The free-fare period is a ... "fair" ... way to ask the question of whether or not people are willing to use the system for serious transportation, given both economic and physical friction-free access to it. The fares aren't just going away, so is the entire fare process and even the onboard fare equipment . As near as I can tell that will make the system a simple "step aboard" one, from the designated stops of course.
It's important research because indeed, modern streetcar systems are volatile. Ft. Lauderdale's planned system has been stopped (there was a limit on how much they were willing to spend for it and the cost estimates began exceeding that) and in Atlanta, who went from free to charging $1.00 on its system, is now struggling with ridership big time (loosely analyzed, the line is too short and operates in mixed traffic -- Tampa's system does not). Therefore a demonstration on solid footing will be sure to put any future Tampa system on par with the successes such as Portland or Kansas City.
Here's the YouTube of a presentation given to the Tampa Historic Streetcar board about a month ago regarding the streetcar modernization and expansion project. The full video of that meeting is posted here but my embed below cuts straight to the part to the presentation itself.
Steve Schucraft provides update on status of
the streetcar expansion/modernization effort.
Don't be a slouch, watch the whole thing. But if you're in a hurry -- these things stuck out to me:
Phase I is complete, they've submitted a letter to the FTA for entry into project development (which is apparently to say, they formally put the evolving concept on their official may-one-day-be-funded-by-them radar - they hope to receive a letter in return that says the FTA recognizes the effort)
The study focuses exclusively on a one-seat ride from end to end. This means that the study does not take into consideration the possibility of mixing the current heritage streetcars with modern ones (an idea I personally liked, but, now that I understand that it might split rides between vehicles, gives me pause for obvious reasons)
An extension would serve an additional 5,500 residents and 16,000 jobs over the existing nostalgia system.
Click on image for larger viewable detail.
The prospects of an extension and modernization are exciting for Tampa, particularly those who live in the core. It is good to see both fronts being taken so seriously and with apparent stride.
One of the presumed forerunner projects that this website highlights is the Lackawanna Cut-Off Restoration Project. That's because it is the most "actualized" of all the other possibilities I might otherwise mention. Unlike high speed rail, the hyperloop, or light rail connecting Hazleton and Scranton, there's actual work, actual track being laid in New Jersey for this project. If the momentum picks up steam that will eventually mean actual track being laid in Pennsylvania -- first in the Poconos followed at some point thereafter by Scranton. And then yes, Wilkes-Barre.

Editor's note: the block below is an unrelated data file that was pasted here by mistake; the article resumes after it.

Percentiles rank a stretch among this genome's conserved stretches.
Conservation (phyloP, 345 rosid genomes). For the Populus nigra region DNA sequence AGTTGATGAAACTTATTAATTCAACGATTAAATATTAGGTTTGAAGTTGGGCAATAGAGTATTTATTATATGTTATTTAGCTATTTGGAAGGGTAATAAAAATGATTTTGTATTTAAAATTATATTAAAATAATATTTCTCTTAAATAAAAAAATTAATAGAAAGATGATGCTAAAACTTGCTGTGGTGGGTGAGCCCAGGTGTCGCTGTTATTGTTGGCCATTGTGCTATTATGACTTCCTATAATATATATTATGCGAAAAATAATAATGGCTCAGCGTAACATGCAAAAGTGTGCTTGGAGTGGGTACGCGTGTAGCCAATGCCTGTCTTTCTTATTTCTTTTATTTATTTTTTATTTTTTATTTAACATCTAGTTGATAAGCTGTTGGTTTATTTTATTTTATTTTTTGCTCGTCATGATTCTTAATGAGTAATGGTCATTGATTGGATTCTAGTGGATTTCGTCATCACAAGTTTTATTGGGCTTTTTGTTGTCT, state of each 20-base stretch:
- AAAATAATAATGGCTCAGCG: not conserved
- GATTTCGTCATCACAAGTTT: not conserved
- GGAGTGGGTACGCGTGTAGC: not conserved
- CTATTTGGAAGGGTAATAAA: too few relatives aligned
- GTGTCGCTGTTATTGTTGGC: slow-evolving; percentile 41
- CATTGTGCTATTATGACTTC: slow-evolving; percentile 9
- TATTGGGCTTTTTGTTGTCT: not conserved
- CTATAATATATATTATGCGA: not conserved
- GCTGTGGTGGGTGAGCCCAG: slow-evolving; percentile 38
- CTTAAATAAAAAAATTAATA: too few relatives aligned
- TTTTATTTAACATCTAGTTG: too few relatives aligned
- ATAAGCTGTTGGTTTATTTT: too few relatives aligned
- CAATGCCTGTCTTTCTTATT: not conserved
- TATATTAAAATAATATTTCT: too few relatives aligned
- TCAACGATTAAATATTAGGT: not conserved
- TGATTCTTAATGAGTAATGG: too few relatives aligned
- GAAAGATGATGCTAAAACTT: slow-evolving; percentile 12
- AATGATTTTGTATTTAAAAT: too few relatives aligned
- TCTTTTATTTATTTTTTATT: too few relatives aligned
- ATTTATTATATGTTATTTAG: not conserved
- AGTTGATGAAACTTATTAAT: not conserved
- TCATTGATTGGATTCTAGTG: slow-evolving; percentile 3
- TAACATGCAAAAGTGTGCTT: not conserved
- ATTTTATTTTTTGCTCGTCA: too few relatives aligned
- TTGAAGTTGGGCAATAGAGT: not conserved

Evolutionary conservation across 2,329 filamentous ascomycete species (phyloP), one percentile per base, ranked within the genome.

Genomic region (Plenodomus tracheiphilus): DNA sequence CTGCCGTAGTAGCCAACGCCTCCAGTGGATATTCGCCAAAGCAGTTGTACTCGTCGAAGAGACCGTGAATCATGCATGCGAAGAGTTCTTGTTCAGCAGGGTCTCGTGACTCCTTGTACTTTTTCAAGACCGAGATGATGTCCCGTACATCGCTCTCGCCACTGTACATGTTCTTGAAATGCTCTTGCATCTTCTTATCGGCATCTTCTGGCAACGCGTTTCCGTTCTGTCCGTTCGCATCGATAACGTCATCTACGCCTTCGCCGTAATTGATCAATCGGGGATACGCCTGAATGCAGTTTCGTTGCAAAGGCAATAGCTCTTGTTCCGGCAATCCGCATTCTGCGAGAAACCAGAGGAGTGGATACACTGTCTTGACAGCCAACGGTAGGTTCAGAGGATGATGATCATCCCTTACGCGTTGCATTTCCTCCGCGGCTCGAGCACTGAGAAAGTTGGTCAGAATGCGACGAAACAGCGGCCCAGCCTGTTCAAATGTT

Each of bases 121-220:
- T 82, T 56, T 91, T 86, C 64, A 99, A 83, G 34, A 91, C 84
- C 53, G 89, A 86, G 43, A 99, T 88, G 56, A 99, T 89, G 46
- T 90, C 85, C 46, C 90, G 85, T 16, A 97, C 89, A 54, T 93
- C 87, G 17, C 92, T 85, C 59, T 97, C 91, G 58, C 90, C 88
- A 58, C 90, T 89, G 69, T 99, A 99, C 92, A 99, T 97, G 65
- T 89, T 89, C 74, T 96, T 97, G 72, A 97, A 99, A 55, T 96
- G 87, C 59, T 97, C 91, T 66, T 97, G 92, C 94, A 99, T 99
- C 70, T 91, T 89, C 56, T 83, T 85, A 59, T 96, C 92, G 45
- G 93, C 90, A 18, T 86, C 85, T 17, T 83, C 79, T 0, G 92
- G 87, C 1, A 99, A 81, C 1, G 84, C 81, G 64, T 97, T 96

Get to know the Lackawanna Cut-Off thanks to the work of Chuck Walsh.
But what do we really know about the original Lackawanna Cut-Off? It was the defining rail link between New Jersey and - believe it or not - Buffalo, New York, my current home city. Scranton was a stop in between. I actually find it kind of poetic that three of the places I have lived in my lifetime have been accessible by this single line (technically I lived in New York, not New Jersey, but I won't quibble. If this line existed as-is today I'd be able to travel by train to three of my favorite places on the planet right now).
There's a trove of web information on the line if you want to go look for it. This blog isn't based on expert knowledge and doesn't pontificate from that position. Quite the opposite, it is an evolving conversation on what I'm learning as I go . Questions and inaccuracies all.
However, the richest resource I think you'll find today is a YouTube documentary posted by Chuck Walsh approximately one year ago. Walsh is the president of the North Jersey Rail Commuter Association and an enthusiastic advocate for the project. He apparently put the time and gas into composing a 15 video tour of the line as it exists today, visiting key stops and points of interest, often with stories and recollections drawn right from his head of accrued knowledge and experience.
This is the best way right now to "walk" the line into NEPA along with Walsh acting as tour guide and narrator along the way.
First video in a series of 15.
The zero-budget production is raw and maybe a little dry to the non-enthusiast, but it is authentic and I might add, what YouTube is best used for which is the independent presentation of a niche but important subject matter to the thousands who are interested. There is not a TV station or a newspaper that could cover this line to such depth.
If you want to better understand the past to understand the future, this is a great way for the readers of this blog to spend a coffee Saturday afternoon.